The kimono is one of Japan’s most iconic symbols, its colors and designs exemplifying Japanese cultural sensibilities and aesthetics. Lesser known, however, is that, the kimono originated as an undergarment. The predecessor to today’s kimono is a robe called the kosode (literally, “small sleeve openings”). The kosode first came into its own as an outer robe in medieval Japan during the Muromachi period (1392–1573). It was decorated accordingly with lavish dyed, embroidered, and gold or silver patterns.
This exhibition traces the kimono from its inception some eight hundred years ago to its role today as a symbol of Japanese culture with increasing sway on the contemporary fashion scene. Featuring some of the finest extant textiles, paintings, prints and other artworks drawn from collections in Japan and around the world, KIMONO: Fashioning Identities promises to be a once-in-a-lifetime opportunity to consider the past, present, and future of this quintessential Japanese garment.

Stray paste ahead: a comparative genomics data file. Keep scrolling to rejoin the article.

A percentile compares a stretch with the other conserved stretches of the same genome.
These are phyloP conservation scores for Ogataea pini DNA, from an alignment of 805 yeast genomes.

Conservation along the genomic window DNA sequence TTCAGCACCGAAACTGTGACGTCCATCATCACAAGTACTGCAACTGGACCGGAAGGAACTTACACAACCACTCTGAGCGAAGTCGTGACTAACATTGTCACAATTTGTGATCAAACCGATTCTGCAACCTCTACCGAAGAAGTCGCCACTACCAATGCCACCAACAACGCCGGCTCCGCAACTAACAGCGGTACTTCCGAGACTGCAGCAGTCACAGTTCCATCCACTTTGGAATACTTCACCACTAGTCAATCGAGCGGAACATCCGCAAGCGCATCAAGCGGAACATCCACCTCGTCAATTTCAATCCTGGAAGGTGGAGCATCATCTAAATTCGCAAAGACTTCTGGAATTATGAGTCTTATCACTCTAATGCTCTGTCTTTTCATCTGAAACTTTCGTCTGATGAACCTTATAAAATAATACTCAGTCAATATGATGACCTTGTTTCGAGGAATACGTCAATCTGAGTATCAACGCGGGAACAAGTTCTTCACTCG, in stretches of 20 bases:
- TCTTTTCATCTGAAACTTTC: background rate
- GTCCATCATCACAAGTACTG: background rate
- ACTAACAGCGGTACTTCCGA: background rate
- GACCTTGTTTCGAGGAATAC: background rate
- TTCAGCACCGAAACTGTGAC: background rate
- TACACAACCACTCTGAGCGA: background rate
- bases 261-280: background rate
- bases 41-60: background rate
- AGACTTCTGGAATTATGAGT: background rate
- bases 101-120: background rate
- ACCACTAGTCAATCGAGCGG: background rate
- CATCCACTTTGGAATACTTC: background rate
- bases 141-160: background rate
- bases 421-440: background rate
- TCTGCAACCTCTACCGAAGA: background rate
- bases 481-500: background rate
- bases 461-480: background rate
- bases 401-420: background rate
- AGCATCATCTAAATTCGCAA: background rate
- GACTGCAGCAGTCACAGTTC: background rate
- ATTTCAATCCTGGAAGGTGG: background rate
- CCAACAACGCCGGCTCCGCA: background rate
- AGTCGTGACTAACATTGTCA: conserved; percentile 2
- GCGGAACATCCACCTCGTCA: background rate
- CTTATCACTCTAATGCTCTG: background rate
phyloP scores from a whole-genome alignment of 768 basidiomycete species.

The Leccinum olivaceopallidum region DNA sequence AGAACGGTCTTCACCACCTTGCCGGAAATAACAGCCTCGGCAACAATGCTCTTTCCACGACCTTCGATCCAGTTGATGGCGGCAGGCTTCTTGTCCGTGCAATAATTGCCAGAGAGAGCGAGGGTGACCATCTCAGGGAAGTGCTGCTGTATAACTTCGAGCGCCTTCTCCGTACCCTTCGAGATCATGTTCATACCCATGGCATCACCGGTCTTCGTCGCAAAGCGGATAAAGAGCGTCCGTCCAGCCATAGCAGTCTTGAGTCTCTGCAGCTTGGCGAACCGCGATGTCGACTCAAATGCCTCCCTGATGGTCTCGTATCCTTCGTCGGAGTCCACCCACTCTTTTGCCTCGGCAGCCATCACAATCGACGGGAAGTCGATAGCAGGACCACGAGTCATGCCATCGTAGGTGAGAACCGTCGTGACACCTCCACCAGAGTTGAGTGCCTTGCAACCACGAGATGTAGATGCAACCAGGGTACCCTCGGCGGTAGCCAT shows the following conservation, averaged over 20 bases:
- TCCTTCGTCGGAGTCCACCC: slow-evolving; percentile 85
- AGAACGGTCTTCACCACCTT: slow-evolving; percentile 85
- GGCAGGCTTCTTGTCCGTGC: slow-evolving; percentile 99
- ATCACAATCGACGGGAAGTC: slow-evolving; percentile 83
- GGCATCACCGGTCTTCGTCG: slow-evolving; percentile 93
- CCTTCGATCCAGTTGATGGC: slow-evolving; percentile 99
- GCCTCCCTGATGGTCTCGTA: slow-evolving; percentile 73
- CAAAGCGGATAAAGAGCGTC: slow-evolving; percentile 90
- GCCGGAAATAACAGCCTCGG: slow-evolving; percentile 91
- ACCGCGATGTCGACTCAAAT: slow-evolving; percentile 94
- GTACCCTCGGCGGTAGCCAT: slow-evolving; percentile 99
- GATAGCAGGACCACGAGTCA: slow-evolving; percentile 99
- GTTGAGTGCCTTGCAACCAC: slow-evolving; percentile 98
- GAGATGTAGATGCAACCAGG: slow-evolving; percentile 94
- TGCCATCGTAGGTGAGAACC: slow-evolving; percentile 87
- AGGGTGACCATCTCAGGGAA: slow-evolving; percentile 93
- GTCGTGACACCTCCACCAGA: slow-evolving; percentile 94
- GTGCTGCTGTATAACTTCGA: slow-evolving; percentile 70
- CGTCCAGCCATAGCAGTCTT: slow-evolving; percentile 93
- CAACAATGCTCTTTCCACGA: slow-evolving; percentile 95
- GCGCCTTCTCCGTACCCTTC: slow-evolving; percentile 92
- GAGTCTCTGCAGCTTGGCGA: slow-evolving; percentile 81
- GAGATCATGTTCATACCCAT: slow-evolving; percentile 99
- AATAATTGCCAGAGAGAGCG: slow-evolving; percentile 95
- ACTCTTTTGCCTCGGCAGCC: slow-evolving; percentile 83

About the exhibition
Period: June 30 (Tue) – August 23, 2020 (Sun)
Venue: Heiseikan, Tokyo National Museum (Ueno Park)
Hours: 9:30am–6pm *The regular exhibitions are open untill 5pm. Closed on Mondays (Except for August 10) , August 11. Admission:
Adults: 1700 yen/ University students: 1200 yen/ High school students: 900 yen/ Junior high school students and under: Free Access:
10 minutes’ walk from JR Ueno Station (Park exit) and Uguisudani Station
15 minutes’ walk from Keisei Ueno Station, Tokyo Metro Ueno Station and Tokyo Metro Nezu Station General Inquiries:
03-5777-8600 (Hello Dial)
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